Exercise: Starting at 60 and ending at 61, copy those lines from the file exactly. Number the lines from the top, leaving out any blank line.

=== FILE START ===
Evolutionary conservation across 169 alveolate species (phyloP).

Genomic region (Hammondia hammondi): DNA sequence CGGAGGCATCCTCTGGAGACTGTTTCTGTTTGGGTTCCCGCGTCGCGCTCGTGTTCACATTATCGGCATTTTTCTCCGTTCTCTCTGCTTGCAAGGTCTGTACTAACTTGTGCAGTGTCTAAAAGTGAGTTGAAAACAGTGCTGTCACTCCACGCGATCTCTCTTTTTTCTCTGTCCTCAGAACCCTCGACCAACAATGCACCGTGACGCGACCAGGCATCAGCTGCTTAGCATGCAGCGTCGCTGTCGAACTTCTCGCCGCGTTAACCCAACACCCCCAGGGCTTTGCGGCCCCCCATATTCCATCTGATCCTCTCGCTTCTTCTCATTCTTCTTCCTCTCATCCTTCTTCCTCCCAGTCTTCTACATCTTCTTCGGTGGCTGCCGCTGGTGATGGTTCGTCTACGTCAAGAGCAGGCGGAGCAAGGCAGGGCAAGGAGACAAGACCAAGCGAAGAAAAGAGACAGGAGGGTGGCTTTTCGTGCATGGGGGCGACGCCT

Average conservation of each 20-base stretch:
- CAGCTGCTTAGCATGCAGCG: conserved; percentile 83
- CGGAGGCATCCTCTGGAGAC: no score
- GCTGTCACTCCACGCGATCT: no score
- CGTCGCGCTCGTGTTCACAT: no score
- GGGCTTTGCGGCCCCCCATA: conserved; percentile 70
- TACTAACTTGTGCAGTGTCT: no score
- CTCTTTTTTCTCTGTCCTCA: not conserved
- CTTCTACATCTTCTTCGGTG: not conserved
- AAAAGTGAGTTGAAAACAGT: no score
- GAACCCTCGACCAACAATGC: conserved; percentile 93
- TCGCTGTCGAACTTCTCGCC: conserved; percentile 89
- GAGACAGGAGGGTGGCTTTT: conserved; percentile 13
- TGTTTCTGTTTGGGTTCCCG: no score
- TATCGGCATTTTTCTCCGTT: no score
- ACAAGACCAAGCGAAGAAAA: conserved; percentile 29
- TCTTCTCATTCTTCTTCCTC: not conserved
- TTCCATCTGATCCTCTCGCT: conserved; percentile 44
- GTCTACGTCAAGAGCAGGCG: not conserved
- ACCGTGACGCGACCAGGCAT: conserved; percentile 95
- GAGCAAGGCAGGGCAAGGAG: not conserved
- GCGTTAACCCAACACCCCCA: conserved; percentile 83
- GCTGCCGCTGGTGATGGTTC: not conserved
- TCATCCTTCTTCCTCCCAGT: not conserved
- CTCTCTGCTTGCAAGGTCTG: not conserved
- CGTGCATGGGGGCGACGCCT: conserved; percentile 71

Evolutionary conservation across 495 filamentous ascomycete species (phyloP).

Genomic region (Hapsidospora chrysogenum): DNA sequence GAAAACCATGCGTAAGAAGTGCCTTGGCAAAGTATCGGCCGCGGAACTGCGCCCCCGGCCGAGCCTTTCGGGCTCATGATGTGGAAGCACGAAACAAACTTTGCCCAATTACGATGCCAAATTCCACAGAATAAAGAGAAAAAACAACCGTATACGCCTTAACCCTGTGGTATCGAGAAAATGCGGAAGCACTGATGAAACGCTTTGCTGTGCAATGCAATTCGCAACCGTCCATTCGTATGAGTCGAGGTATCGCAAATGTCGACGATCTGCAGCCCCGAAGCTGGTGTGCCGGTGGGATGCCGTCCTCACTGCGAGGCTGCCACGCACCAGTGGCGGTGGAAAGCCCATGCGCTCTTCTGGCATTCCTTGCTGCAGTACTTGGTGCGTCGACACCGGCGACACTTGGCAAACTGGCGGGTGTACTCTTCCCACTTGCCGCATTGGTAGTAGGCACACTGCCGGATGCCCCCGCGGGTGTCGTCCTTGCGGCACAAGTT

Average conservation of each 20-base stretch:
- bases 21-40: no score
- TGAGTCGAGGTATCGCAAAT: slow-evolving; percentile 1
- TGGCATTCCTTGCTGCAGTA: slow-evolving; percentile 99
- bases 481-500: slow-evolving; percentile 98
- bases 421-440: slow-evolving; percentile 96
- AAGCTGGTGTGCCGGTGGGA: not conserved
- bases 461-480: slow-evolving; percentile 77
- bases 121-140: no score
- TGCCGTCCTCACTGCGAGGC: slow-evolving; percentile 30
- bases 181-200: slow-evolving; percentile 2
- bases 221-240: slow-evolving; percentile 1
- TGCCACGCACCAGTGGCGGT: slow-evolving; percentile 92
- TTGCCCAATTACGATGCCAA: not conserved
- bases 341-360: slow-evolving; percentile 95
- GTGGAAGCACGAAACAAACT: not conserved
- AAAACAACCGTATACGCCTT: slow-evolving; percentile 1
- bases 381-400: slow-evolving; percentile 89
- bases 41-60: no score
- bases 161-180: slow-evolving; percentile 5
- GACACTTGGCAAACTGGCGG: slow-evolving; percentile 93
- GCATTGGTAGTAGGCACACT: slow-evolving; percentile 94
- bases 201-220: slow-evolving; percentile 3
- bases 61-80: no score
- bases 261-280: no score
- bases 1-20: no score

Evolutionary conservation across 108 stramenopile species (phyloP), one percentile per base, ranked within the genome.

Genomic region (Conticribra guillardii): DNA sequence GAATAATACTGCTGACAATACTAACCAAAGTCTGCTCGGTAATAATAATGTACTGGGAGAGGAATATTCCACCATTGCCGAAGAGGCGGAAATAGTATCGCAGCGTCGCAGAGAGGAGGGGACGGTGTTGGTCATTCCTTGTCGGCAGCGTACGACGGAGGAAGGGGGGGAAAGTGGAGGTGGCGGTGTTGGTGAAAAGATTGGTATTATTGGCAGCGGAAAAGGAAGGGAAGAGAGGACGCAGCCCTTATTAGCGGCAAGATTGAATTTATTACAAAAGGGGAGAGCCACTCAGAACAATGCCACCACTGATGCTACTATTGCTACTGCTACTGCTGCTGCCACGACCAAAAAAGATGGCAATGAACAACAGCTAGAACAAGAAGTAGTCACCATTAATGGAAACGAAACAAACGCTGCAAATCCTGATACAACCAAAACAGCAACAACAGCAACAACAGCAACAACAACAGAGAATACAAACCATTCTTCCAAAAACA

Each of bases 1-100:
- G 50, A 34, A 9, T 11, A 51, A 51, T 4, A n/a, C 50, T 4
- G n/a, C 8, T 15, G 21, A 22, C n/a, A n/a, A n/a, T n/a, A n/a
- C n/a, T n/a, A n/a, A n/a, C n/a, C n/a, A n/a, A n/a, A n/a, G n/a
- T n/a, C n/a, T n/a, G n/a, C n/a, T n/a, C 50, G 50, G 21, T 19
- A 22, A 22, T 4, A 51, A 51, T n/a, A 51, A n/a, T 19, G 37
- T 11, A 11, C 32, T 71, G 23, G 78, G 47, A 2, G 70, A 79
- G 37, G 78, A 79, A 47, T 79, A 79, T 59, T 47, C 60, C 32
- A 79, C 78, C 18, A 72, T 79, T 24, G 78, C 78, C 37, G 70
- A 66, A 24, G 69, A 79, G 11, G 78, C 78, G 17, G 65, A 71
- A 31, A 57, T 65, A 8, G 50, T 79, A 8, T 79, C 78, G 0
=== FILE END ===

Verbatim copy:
- G 50, A 34, A 9, T 11, A 51, A 51, T 4, A n/a, C 50, T 4
- G n/a, C 8, T 15, G 21, A 22, C n/a, A n/a, A n/a, T n/a, A n/a